76. PSF-NYPL CHC Correspondence INPS 2nd (son of Anson Phelps Stokes) to Buttenheim, Harold, 05 17, 1938Google Scholar; Stewart, Florence to Stokes, Anson Phelps, 04 14, 1939Google Scholar; and PSF Archives, vol. 3, p. 1097, 11 16, 1938.Google Scholar

77. His studies “are believed very definitely to have influenced recent legislation permitting banks and insurance companies in New York State to invest a limited proportion of their funds in housing” (Mrs. Hatch, PSF Archives, vol. 3, p. 1180, 04 17, 1940).Google Scholar

78. PSF Archives: vol. 3, p. 1099, 11 16, 1938Google Scholar; p. 1149, April 19, 1939; April 18,1940; p. 1180, November 17,1940; PSF-NYPL CHC Correspondence: Nichols, F. O. memo to Simkhovitch, Mary, 12 21, 1937Google Scholar; Nichols, F. O. to James, Thomas Jesse, 03 27, 1937Google Scholar, and October 18, 1939; Roy, L. A. to McHugh, F. D., 03 21, 1939Google Scholar; Stewart, Florence to Roy, L. A., 04 16, 1939Google Scholar; Buttenheim, to Stokes, Anson Phelps, 04 18, 1939Google Scholar; Roy, L. A. to Stewart, , 05 24, 1939Google Scholar; Nichols, F. O. to Jones, Thomas Jesse, 12 12, 1939Google Scholar, and August 30, 1940; Press Release April 1, 1940; and Stewart, Florence to Stokes, Anson Phelps, 04 10, 1940Google Scholar. After study at Temple University and the University of Chicago, Nichols (1890–1955) made his name as an authority on public health. He was hired to manage the Harlem River Houses and lost that position, probably due to agency politics; the correspondence in the records of the New York City Housing Authority (deposited at the Fiorello H. LaGuardia Archives at LaGuardia Community College, CUNY) is murky. The PSF paid for his work at the CHC because they thought highly of his abilities to focus research on black housing problems.

79. Only $6,000 remained in the housing account by 1941 (PSF-NYPL CHC Correspondence, Stokes, Anson Phelps to Buttenheim, Harold S., 08 21, 1941).Google Scholar

80. PSF Archives, vol. 2, pp. 803–7, 11 21, 1934.Google Scholar

81. PSF Archives, vol. 3, p. 1171, 11 15, 1939Google Scholar. Charles T. Loram (1879–1940) was a South African who had specialized in the education of blacks and represented the interests of the PSF and the Carnegie Foundation in his country before emigrating to America in 1931 to become a professor at Yale. His teaching and lecturing in the United States were concerned with education for Southern blacks and Native Americans (New York Times, 07 10, 1940, p. 19).Google Scholar

82. PSF-NYPL Correspondence: INPS 2d to Merrill, Edwin K., 08 4, 1941Google Scholar; Platt, Charles to INPS 2d, 08 28, 1941Google Scholar; and September 30, 1941 (quotes); Anson Phelps Stokes to INPS 2d, October 10, 1941; Stokes, Anson Phelps to Merrill, Edwin K., 10 25, 1941Google Scholar; Merrill, to Stokes, Anson Phelps, 11 5, 1941Google Scholar; Platt, Charles to Roy, L. A., 11 7, 1941Google Scholar; and Housing Committee Report, November 19, 1941. Also PSF Board, vol. 3, pp. 1235–36, 11, 1941Google Scholar. Edwin K. Merrill was married to Helen Phelps Stokes, Newton's daughter; she was a PSF trustee from 1936 to 1963. Charles Platt (1878–1967) was an architect whose firm designed many institutional buildings, but he also put a great deal of time into plans and groups working on slum clearance. He served on municipal improvement commissions under Mayors LaGuardia, O'Dwyer, and Wagner. See New York Times, 12 7, 1967, p. 52Google Scholar; and “Overall Plan for Redemption of Slum Areas,” Empire State Architect 7 (0910 1947): 3738.Google Scholar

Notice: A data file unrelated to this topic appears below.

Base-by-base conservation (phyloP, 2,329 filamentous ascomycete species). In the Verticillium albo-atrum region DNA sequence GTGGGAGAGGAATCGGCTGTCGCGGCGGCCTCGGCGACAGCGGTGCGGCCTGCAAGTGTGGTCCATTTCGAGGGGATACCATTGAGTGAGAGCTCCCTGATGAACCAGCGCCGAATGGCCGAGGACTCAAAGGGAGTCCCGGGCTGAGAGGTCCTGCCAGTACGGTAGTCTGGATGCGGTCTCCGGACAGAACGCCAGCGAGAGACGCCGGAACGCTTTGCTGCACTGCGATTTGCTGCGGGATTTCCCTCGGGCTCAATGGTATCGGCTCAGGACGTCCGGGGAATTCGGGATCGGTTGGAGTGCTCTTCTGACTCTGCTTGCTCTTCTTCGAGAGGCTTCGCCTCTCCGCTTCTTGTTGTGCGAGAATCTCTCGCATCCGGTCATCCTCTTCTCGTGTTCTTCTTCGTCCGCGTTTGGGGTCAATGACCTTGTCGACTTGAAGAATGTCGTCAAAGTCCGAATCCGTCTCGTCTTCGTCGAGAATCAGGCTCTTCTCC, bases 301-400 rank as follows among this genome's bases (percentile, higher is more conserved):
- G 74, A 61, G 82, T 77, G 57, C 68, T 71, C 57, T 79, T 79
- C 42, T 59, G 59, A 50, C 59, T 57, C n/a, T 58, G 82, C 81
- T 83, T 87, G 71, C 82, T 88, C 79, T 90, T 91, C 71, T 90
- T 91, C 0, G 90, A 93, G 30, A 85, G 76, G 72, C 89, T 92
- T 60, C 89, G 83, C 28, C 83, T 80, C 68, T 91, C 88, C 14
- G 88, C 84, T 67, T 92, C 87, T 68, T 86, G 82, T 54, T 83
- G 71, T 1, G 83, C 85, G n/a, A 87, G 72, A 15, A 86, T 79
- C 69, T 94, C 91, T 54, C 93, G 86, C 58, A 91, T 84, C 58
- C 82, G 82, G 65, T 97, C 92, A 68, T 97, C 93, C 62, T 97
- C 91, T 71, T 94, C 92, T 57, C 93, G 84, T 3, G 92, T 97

83. PSF Archives: vol. 3, p. 1236, 11 1941Google Scholar. In 1945, there was only $14,000 available in the housing account.

84. PSF Archives: vol. 3, p. 1313, 11 17, 1943Google Scholar; PSF-NYPL UHMA Correspondence: Felt, James to Stokes, Anson Phelps11 16, 1943 (quotes)Google Scholar; Roy, L. A. to Felt, , 01 31, 1944Google Scholar; “Negro Housing Plan is Found Aid to Tenants,” New York Herald Tribune, 02 15, 1944Google Scholar; Minutes, UMHA Board of Directors; June 13, 1944; Cahill, John A. to Merrill, Edwin K., 07 23, 1945Google Scholar; Merrill, to Cahill, , 07 27, 1945Google Scholar; Merrill, to Stokes, Anson Phelps, 07 27, 1945Google Scholar; and Cahill, to Stokes, Anson Phelps, 07 31, 1945Google Scholar. Franklin Nichols was working for the National Urban League during the early 1940s and it is likely UHMA evolved from an idea that he had first proposed in 1937 to broaden the function of Harlem River Houses where he was then manager: “The need for offering an opportunity to young Negroes with capacity to become trained in large scale housing management is obvious. … The need is present regardless as to whether or not we have any considerable expansion in the building of any new projects at present. The great solid blocks of housing in Harlem, all of which are occupied by Negro tenants, to my mind can be greatly improved through scientific property management” (Nichols, to DrJames, Thomas Jesse, 05 27, 1937).Google Scholar

85. PSF Archives: vol. 3, p. 1402, 04 18, 1945Google Scholar; and PSF-NYPL CHC Correspondence, Files for 1940s–1950s.

86. PSF Archives: vol. 4, p. 1574, 11 19, 1947 (quote)Google Scholar; and vol. 5, p. 1935, April 22, 1954.

87. PSF Archives: vol. 6, pp. 2046, 2048, 2049, 11 16, 1955Google Scholar; p. 2079, April 18, 1956; p. 2156, April 15, 1957; p. 2174, November 20, 1957 (quote).